Lower cost air sensor technologies have flooded the marketplace and are being rapidly adopted by state, tribal and local agencies, community scientists, researchers, health professionals, schools, and many others to measure air quality conditions. Common applications for air sensors include understanding air quality trends, supplemental monitoring, monitor siting, identifying hot spots, monitoring in remote locations, personal monitoring, and educational and environmental awareness. While air sensors have become more widespread, it is commonly known that the data quality from these technologies is highly variable. Consistent testing protocols and target values have not been available to uniformly evaluate and compare different air sensor technologies to better understand their performance in real-world conditions. As a result, there is a lack of confidence in data quality and in selecting sensors that best suit an application of interest.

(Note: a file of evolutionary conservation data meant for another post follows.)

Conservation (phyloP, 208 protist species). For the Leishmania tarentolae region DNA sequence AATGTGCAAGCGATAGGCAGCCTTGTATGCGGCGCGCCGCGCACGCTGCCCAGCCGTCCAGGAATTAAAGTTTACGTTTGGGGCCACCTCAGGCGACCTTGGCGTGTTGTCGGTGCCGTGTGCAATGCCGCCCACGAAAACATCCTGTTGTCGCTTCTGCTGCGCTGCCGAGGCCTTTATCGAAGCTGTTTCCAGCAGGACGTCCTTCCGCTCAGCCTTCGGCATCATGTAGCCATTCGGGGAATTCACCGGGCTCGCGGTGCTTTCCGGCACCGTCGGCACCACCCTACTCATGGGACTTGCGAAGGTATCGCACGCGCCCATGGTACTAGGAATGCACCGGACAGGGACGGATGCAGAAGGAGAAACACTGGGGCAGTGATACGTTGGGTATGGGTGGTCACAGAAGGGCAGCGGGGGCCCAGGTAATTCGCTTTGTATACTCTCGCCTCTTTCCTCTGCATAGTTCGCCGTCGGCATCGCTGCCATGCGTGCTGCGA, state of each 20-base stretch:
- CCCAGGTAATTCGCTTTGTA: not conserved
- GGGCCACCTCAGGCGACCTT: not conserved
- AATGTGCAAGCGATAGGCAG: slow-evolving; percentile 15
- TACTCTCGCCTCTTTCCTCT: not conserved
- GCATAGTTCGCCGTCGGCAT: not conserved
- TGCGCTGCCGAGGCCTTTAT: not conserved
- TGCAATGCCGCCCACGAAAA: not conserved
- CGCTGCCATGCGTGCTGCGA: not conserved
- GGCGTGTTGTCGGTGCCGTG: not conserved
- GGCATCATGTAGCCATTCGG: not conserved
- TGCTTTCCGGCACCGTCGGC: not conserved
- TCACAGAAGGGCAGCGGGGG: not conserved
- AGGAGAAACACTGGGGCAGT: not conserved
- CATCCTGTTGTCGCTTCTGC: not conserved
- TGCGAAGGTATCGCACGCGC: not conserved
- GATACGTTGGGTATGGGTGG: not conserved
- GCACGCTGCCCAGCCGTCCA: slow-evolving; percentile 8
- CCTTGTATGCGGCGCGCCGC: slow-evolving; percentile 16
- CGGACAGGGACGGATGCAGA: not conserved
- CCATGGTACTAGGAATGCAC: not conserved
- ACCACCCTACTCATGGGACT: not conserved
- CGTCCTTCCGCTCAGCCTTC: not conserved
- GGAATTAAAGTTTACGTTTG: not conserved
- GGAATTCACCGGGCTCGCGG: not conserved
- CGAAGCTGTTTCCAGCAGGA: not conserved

This webinar will highlight two reports developed by EPA’s Office of Research and Development that outline recommended performance testing protocols, metrics, and target values for fine particulate matter (PM2.5) and ozone (O3) air sensors. The reports apply to the use of PM2.5 and O3 air sensor in non-regulatory supplemental and informational monitoring (NSIM) applications in ambient, outdoor, fixed site environments. The anticipated outcomes of this work are to:
- Provide a consistent approach for evaluating air sensor performance and reporting results;
- Help the user community better understand sensor performance;
- Assist the user community in making informed decisions on choosing sensors that appropriately suit their NSIM application; and
- Encourage innovation and product improvement in the marketplace.